How do we identify the leader? What makes a truly great coach? It’s not what we have in our heads as kids and young adults where we pictured a leader as the person standing out in front, gearing up the crowd and dispensing nuggets of wisdom. The coach is easy to find, isn’t it the person with the best swag carrying the clipboard and looking important and of course, very knowledgeable talking about their resume?
There’s this strange association we have built around what a leader is supposed to LOOK like, so when we enter that position ourselves, we immediately start focusing on looking and sounding the part so that we can make sure we are taken seriously. The first thing new coaches do is what? Collect the coach gear to wear around everywhere they go, right?
But no one wants to be led by a ring leader. No one wants to be a part of that circus. A leader is built in the dark. A leader steps forward behind the scenes when the players are struggling and need support, extra help, direction. A leader hangs around afterwards when people aren’t paying attention, to do the things that drive their team forward but that may not get noticed. A leader can be quiet, or loud, but they seldom are found out front proclaiming their leadership status or wearing it like a badge on their polo shirt for the world to see.
The work of a coach who is building relationships and a program foundation that will grow and thrive is mostly done behind the scenes. It has nothing to do with plays, great gear, the best social media appearance, titles, or anything that puts on a show. It’s in the relationships that are formed and the players who are put first. If a picture of each award and interaction must be taken and shared, the players quickly see that the relationship is all a part of the coaches “show.”
The old ideology of the leader out in front is in reality, just a motivational speaker. A rah-rah person that gets the team fired up and then turns to thank the crowd for the applause. What do you do after watching a great speaker? You go home! No bond was formed in that interaction.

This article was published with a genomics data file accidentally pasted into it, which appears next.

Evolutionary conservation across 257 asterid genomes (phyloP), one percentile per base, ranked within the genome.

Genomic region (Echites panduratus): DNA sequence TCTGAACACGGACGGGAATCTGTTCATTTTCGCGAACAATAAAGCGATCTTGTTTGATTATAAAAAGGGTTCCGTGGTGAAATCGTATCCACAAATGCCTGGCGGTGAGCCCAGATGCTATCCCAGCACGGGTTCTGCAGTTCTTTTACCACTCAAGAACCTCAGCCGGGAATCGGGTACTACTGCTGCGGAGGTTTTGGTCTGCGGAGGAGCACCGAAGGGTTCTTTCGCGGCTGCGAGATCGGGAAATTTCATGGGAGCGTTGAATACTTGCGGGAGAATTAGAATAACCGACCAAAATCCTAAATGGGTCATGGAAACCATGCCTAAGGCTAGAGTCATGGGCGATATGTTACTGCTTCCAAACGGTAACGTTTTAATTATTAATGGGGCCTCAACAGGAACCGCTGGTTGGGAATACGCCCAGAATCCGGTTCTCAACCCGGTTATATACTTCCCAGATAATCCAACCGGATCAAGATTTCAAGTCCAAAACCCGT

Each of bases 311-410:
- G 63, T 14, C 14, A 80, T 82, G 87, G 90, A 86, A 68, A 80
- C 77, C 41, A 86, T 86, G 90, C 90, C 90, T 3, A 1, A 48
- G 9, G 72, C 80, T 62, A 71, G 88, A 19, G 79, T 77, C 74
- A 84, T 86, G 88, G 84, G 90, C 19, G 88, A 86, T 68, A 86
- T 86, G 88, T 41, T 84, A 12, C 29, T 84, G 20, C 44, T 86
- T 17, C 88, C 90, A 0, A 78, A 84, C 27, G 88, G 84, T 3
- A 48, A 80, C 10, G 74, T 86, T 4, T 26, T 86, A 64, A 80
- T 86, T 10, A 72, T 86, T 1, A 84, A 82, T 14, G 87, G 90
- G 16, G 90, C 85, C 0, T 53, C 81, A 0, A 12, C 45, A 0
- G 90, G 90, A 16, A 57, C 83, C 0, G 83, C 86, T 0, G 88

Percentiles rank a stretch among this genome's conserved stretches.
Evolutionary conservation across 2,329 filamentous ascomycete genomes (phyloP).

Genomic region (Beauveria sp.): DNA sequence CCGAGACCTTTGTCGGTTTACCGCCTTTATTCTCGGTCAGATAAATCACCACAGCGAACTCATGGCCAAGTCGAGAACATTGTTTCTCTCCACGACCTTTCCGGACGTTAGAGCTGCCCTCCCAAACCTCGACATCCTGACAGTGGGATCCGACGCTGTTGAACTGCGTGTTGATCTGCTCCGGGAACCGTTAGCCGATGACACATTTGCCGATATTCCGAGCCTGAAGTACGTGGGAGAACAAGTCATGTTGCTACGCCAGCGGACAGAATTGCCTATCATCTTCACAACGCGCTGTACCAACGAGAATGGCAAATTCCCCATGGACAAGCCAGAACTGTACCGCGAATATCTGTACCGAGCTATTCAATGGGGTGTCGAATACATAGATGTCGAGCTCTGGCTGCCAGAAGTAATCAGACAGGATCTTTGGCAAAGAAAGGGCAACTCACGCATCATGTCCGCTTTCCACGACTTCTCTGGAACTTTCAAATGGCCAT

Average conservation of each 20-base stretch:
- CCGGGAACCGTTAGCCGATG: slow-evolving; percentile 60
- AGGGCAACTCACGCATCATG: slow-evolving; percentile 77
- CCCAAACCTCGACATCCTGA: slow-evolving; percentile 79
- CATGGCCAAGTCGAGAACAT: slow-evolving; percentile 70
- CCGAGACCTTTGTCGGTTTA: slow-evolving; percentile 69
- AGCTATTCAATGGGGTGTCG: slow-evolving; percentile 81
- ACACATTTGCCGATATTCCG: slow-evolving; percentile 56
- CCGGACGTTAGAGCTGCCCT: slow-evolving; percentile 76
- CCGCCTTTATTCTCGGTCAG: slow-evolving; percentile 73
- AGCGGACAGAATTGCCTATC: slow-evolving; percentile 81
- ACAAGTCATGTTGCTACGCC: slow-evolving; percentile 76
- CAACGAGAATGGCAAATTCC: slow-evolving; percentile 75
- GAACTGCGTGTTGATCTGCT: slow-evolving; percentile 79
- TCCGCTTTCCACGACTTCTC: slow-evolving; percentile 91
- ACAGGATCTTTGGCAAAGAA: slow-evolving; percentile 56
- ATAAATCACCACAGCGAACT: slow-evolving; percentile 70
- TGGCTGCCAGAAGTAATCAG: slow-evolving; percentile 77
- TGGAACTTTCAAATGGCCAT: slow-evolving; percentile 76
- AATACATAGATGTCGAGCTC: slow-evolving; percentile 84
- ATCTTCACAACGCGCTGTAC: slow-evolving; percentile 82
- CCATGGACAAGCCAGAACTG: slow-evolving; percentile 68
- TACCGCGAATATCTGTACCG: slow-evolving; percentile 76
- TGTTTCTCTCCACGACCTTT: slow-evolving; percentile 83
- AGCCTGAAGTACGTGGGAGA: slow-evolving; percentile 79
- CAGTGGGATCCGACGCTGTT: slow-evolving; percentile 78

True leadership is in the trenches, encouraging, redirecting, guiding, loving, serving, building, empathizing, struggling, questioning, growing, and stretching. There is no crowd. No platform. No ego to feed. No screen printed proclamation of leadership rights on a T-shirt, no instagram likes needed for validation.
The recognition that comes with true leadership is not public. It’s the recognition that happens between an athlete and their coach when a connection is made that builds trust and a platform to push an athlete through paper ceilings. The recognition comes from a relationship between a coach and a team that drives through obstacles and builds bridges to march over trenches to reach a shared vision.
So how do you find the leader? How do you identify the coach? Watch the players during a game or after a game. Don’t look for the clipboard or the fancy jacket. When the players succeed, when they fail, when they get lost- where do their eyes go, where do they find guidance and support. That’s the person that’s built a relationship with them. That’s the person who’s battled alongside them and who they know believes in them.
Coaching a team is one of the greatest, yet heart-stretching jobs you could ever know. Don’t find yourself dressed the part while playing the part of the showman, the motivational speaker, the person in the fancy jacket. Be the coach in the trenches, behind the scenes, in the dark beyond the eyes of recognition; building lasting relationships and creating something so much bigger. Recognition happens, sharing success happens; it’s not what makes a leader become great, but rather what happens after a great leader does the work in the dark.